Getting around Hong Kong is easy with its and efficient and widespread public transport network. But for people who use wheelchairs, seemingly straightforward journeys take on additional challenges.
Colourful neon signs and traditional signboards which leave tourists a dazzling image of Hong Kong can also be dangerous ticking bombs. Varsity looks into how Hong Kong should preserve her vibrant cityscape without endangering public safety.
More SEN students are pursuing tertiary level education, but the government has no defined policy on integrated education in these institutions. What support do these students need?
The taunt "If you come out to protest, you should expect to be groped!" is but one example of how female protesters were targeted during the Occupy Central movement last year. What's the difference between the experiences of women in politics, and that of their male counterparts here?
More and more young people are entering politics in Hong Kong, but what kind of support can they expect? Varsity learns young politicians in the pro-establishment camp have access to far more resources than their pan-demoracy counterparts.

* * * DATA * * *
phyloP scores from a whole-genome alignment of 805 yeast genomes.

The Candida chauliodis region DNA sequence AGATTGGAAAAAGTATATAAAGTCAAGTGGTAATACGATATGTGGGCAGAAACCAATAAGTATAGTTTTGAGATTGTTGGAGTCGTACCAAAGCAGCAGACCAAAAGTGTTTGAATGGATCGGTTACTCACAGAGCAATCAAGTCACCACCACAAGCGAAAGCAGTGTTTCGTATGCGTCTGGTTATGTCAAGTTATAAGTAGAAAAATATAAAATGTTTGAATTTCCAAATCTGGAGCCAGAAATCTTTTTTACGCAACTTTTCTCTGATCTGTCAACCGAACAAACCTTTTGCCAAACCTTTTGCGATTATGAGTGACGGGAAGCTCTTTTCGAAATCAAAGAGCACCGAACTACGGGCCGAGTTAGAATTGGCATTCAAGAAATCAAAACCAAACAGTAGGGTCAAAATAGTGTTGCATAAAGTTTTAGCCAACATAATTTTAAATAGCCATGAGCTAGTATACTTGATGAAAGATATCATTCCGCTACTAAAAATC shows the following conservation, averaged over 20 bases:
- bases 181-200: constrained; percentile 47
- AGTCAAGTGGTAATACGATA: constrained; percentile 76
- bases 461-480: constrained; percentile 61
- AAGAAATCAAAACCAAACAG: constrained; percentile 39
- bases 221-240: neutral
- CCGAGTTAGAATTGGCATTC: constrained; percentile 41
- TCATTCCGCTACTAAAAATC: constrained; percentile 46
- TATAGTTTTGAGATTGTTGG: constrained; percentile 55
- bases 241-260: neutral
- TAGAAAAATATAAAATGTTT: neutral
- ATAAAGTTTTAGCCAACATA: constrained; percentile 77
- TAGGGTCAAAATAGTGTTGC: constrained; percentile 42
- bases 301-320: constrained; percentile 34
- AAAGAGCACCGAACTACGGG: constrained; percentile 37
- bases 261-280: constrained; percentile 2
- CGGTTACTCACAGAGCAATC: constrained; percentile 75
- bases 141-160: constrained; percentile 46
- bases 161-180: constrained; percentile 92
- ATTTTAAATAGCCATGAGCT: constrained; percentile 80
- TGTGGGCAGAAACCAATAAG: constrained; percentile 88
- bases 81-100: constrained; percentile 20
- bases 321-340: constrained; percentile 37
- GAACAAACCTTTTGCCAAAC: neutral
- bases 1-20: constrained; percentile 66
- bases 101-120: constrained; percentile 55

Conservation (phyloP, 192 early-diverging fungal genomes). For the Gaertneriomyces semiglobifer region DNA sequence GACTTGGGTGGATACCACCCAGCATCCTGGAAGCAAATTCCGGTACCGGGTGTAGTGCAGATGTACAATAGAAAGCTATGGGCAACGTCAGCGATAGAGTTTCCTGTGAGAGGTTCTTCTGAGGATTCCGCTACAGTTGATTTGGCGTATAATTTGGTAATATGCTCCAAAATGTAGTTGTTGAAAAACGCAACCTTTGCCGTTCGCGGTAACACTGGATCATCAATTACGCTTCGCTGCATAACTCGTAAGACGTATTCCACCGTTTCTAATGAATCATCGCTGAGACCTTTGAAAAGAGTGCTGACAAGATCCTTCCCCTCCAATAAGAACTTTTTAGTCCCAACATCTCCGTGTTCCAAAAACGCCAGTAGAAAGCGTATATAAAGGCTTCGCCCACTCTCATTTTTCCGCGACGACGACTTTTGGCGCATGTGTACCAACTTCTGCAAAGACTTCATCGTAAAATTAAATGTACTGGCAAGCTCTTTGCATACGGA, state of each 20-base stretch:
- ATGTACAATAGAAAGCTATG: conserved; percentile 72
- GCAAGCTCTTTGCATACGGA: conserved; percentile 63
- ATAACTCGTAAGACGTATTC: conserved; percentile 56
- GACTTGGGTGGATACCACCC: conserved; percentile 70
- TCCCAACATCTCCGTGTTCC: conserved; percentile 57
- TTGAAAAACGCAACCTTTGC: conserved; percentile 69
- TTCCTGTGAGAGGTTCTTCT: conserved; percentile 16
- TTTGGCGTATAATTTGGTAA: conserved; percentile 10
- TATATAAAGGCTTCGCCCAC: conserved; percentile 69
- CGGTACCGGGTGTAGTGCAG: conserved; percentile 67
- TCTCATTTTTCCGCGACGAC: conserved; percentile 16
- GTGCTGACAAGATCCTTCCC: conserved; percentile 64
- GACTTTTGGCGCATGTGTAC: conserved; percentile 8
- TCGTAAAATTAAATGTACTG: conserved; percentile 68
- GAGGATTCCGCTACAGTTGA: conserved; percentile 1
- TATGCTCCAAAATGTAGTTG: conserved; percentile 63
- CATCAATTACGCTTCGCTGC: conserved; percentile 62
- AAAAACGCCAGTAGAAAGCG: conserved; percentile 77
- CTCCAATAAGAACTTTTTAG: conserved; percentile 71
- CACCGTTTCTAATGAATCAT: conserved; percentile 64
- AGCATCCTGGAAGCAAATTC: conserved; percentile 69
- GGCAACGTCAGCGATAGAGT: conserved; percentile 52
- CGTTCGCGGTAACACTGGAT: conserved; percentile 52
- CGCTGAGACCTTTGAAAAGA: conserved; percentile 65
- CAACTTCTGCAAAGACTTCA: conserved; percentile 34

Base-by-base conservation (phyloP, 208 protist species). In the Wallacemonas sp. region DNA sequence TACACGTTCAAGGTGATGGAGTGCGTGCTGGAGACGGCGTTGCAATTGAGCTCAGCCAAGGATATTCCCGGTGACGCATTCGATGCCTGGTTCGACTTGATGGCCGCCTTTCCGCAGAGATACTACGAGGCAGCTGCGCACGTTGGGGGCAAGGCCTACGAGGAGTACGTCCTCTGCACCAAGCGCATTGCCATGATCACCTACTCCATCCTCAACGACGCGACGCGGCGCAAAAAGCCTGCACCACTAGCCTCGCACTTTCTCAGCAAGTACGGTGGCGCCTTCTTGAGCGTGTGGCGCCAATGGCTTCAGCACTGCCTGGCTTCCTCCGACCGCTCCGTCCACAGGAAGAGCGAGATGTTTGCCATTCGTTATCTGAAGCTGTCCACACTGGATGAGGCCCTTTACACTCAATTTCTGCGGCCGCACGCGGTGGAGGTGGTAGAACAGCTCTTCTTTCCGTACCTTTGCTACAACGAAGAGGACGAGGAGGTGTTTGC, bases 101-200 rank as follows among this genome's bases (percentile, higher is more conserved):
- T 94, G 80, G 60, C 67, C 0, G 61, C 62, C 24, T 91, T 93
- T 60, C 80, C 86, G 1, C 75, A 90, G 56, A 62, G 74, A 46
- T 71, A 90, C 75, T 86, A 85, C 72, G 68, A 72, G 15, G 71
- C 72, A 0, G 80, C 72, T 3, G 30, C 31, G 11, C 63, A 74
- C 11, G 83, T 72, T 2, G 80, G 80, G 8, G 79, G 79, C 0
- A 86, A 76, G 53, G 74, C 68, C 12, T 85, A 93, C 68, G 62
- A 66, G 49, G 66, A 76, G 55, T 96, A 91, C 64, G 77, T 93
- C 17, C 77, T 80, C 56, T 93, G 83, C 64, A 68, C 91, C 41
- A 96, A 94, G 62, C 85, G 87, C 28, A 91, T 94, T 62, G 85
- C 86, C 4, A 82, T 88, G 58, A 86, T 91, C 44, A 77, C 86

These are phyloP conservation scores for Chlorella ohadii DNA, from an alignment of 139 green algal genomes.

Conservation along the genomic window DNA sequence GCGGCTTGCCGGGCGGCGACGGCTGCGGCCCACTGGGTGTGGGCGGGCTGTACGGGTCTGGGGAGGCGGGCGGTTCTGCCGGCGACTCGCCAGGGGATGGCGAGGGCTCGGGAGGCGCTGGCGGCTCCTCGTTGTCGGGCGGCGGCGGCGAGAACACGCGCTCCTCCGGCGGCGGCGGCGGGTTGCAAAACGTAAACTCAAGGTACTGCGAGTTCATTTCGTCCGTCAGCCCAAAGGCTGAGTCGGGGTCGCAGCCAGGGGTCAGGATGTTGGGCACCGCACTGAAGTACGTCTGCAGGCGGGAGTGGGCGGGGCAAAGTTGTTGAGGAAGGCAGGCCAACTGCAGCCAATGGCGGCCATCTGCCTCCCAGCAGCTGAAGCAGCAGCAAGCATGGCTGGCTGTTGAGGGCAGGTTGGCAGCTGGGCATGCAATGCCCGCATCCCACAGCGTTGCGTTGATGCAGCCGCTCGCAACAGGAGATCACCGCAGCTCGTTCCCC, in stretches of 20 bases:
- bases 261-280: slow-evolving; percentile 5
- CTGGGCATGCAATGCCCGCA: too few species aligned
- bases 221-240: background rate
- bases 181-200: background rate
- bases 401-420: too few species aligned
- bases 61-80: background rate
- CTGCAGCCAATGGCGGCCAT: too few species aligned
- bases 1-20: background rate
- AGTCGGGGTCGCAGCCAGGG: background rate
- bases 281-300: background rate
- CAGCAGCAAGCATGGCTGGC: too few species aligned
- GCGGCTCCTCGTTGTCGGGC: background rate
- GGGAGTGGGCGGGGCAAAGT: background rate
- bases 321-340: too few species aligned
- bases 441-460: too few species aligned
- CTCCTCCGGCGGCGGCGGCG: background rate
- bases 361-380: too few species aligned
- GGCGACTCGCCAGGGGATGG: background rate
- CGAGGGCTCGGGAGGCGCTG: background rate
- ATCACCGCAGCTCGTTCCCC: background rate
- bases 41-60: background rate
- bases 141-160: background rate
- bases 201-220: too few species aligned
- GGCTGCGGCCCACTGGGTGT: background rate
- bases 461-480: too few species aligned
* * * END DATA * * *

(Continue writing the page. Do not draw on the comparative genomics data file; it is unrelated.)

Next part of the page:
Green groups and scholars criticise the government for disposing of all tree waste at the same location and sending most to landfills, without carrying out resources classification or selection for further recycling.
Rent in Hong Kong can be so expensive that some people who have jobs still have to sleep on the streets, while others just find the rules for street sleepers’ hostels inconvenient.
Evening schools have been in decline since the government rolled out its universal education policy. Varsity looks at how the few remaining evening schools struggle to survive - and their importance in providing basic education to those who cannot attend day schools.
Patchy service in Hong Kong's private elderly homes and the long waiting list for subsidised public homes are rooted in the lack of a comprehensive elderly care policy.
In America, any disease affecting about one in 1,500 people is defined as a rare disease, in European Union countries, the figure is one in 2,000 people and in Taiwan, one in 10,000 people. But in Hong Kong, there is no definition of what counts as a rare disease, let alone any legislation safeguarding their rights. Sufferers tell Varsity how this affects their treatment and care.